While at the annual F.ounders conference in New York City last month, I became fascinated with both the people I met and the very idea of the event itself.
If you haven’t heard of the conference, F.ounders started more or less as a pub crawl in Ireland back in 2010 to bring founders of companies together to talk about what they do in a relaxed, social setting. Here’s the kick – Paddy Cosgrave, the founder of F.ounders, has never actually founded a company himself.
His ability to convince some of the world’s top entrepreneurs to come to what was originally an unknown event is a reminder of a basic key to entrepreneurial success: Figure out how you can give value for your audience that people can’t get anywhere else.
For Cosgrave, the value was simply a space for founders to meet. I’ve never been at an event quite like this one, where so many founders of so many interesting companies can meet and talk about the origin of their ideas and the development of their businesses. It was the first event I had ever been to where I could go up to anyone and say, “What do you do?” and hear a truly compelling story every single time.
I met the founder of a fantasy sports website called FanDuel. I met a founder who successfully created a currency platform called CurrencyFair. I met another founder who started an internet marketplace for tutors called WyzAnt, on which college students can post a list of their strongest skills and drum up some business for themselves. I met the founders of TaskRabbit and Care.com. I met two guys who were so good at selling high-end razor blades that they created an online razor blades store. Their business has been so successful that they were able to buy one of the world’s top razor blade manufacturing plants, in Germany.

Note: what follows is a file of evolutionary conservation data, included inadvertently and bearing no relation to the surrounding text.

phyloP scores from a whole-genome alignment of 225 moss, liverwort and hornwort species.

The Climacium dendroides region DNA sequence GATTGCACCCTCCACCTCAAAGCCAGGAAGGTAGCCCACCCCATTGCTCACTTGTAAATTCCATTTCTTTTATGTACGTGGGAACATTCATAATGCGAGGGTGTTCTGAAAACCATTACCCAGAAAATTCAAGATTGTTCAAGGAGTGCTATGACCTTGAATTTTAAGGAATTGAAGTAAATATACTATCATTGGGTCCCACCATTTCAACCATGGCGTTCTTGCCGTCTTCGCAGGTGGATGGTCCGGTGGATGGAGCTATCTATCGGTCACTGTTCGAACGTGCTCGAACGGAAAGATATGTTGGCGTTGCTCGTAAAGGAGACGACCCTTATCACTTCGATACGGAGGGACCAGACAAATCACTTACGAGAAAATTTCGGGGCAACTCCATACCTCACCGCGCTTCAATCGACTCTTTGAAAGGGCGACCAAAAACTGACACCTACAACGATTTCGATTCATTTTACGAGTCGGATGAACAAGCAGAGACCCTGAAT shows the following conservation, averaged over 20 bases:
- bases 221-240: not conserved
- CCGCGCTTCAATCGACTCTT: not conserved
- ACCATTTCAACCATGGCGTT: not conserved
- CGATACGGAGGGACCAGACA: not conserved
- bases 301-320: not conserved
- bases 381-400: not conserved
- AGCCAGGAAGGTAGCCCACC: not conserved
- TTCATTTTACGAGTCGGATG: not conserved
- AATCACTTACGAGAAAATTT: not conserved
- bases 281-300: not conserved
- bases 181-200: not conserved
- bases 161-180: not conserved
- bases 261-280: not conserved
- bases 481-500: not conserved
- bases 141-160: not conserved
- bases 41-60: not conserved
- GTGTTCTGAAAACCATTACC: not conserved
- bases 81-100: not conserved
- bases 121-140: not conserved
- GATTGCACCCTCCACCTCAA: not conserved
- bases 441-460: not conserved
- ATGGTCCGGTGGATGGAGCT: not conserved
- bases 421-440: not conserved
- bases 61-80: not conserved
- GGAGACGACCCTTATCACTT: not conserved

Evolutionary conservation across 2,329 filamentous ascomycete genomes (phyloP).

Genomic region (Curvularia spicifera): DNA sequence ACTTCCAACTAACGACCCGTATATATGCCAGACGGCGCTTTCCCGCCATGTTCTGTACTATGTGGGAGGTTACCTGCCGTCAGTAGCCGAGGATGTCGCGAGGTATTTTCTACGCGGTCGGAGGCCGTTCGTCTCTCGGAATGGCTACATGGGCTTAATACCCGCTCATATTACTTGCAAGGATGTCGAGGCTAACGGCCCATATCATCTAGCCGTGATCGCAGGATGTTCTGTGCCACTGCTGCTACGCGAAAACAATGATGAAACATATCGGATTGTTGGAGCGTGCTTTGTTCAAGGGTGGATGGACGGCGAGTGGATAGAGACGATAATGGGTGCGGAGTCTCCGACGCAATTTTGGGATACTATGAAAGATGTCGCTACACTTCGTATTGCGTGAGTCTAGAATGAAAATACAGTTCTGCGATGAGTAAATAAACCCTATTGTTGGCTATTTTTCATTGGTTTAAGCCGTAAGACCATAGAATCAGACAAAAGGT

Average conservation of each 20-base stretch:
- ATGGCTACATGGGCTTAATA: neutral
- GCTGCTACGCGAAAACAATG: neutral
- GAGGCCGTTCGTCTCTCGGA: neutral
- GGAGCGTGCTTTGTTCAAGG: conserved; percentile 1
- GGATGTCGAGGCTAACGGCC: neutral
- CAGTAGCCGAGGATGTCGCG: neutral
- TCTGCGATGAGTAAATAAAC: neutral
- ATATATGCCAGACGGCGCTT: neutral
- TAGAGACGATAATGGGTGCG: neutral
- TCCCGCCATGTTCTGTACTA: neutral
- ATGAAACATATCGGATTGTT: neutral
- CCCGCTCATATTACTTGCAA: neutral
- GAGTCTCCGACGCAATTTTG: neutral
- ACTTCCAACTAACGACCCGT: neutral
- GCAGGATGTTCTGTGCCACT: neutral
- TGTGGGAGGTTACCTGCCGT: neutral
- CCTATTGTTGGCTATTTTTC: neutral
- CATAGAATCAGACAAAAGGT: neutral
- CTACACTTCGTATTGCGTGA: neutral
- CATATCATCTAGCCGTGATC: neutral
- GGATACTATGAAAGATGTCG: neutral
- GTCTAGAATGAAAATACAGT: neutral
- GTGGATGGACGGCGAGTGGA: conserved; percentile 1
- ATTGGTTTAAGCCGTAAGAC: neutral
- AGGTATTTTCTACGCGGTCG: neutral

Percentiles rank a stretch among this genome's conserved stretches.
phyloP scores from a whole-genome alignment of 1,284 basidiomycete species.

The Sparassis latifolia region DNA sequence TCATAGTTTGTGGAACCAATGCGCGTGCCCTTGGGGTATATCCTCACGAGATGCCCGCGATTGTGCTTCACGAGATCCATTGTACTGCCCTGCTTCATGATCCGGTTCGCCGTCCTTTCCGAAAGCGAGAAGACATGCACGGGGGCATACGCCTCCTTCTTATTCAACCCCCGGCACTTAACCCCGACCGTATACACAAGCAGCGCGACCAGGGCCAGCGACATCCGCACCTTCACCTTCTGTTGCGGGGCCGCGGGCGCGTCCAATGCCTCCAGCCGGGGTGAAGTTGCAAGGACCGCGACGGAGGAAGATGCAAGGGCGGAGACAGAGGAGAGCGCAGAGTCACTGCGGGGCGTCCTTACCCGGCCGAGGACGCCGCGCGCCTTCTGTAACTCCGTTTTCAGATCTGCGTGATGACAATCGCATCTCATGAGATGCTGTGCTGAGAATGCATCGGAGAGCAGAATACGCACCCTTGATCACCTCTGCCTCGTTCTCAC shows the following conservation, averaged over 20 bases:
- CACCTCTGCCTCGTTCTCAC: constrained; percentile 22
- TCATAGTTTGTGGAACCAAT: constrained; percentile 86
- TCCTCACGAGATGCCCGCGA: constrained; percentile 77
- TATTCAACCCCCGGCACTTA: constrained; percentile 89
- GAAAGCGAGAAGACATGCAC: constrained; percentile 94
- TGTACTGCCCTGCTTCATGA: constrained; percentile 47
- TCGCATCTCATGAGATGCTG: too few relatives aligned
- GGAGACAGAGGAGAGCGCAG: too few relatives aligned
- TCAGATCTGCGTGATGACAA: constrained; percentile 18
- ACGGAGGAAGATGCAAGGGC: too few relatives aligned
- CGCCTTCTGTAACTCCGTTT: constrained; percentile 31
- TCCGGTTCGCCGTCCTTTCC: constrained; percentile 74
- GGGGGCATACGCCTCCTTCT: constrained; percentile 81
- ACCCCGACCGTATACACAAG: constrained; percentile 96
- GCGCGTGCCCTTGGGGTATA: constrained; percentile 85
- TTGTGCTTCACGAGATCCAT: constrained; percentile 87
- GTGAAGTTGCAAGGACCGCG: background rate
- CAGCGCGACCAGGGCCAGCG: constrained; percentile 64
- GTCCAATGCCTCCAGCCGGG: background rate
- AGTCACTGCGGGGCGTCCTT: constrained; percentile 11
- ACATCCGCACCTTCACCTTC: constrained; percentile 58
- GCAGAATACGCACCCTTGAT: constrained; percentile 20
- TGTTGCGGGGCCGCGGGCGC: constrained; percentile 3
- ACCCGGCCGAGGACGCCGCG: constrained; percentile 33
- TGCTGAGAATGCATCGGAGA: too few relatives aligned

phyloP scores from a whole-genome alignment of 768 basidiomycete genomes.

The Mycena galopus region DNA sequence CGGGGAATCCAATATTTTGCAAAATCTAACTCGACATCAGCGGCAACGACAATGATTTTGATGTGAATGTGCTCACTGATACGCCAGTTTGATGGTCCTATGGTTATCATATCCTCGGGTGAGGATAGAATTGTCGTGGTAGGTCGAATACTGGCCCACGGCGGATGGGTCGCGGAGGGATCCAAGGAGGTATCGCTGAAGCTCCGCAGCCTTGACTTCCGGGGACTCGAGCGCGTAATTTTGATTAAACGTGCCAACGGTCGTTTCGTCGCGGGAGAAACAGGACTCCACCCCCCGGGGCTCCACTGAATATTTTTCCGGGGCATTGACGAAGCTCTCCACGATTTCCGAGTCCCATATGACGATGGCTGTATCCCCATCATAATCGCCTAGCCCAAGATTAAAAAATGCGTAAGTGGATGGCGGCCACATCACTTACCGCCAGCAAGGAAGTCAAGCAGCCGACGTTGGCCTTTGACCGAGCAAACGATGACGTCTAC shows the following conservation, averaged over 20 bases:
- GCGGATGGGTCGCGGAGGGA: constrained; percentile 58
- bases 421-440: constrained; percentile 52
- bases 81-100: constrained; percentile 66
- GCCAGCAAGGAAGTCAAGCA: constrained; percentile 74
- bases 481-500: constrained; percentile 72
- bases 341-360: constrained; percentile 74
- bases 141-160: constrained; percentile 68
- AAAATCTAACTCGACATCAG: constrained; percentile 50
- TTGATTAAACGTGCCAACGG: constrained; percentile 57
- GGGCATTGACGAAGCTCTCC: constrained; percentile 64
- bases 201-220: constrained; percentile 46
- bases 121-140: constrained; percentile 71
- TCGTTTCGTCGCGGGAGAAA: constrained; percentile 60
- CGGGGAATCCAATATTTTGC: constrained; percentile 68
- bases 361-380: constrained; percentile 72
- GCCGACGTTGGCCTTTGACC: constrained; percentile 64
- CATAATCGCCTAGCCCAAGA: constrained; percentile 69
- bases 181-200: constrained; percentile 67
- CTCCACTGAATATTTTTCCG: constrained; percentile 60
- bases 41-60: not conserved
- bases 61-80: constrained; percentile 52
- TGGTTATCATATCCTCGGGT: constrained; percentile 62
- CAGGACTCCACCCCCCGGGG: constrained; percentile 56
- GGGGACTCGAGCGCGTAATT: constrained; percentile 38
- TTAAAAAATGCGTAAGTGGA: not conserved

Another founder created an alternate publishing platform popular among women and teens called Wattpad. I thought of my daughter and texted her to ask if she had heard of it. Of course she had.
The more founders I spoke with, the more clear specific common trends became across all of these founders.
1. People are disrupting a range of markets by creating cloud-based apps.
2. Many founders have created marketplaces to serve a very specific need.
3. These companies are thriving, establishing real top line growth and bottom line profits.
Hearing so many success stories, in so many different industries, at such a ridiculously fast pace really inspired me. It felt like the middle of the dotcom boom again, except this time people are actually making money. It was a reminder that Adaptive Insights is part of something bigger than the performance management space. Adaptive, like these so many of the companies started by these founders, is one example of the collaborative, consumer-centric, user-empowering tools that are changing the way businesses do business and consumers consume. Together, these founders have turned the business-consumer relationship paradigm on its head. These intuitive tools have given the power back to the user/consumer, whether it’s being able to buy the razor blade of your choice at the best price, or purchasing a BI & CPM software suite to help finance teams make strategic decisions and accelerate business growth.
So you’re probably wondering how I managed to get a giant photo of myself lit up on the side of a New York City skyscraper. Well, this year’s F.ounders event took place at the NASDAQ building in Times Square. I missed my chance to get on the market floor during the opening bell because there was no announcement. I was so determined to make it for the closing bell that I managed to dodge the masses and maneuver my way down to market floor, where I was pushed right into the center of the closing bell ceremony. A small group of us surrounded Paddy as he pressed the closing bell, and we all clapped and cheered as confetti exploded around us. And when I looked out the window, there I was clapping on the side of the NASDAQ building, towering several stories tall above Times Square.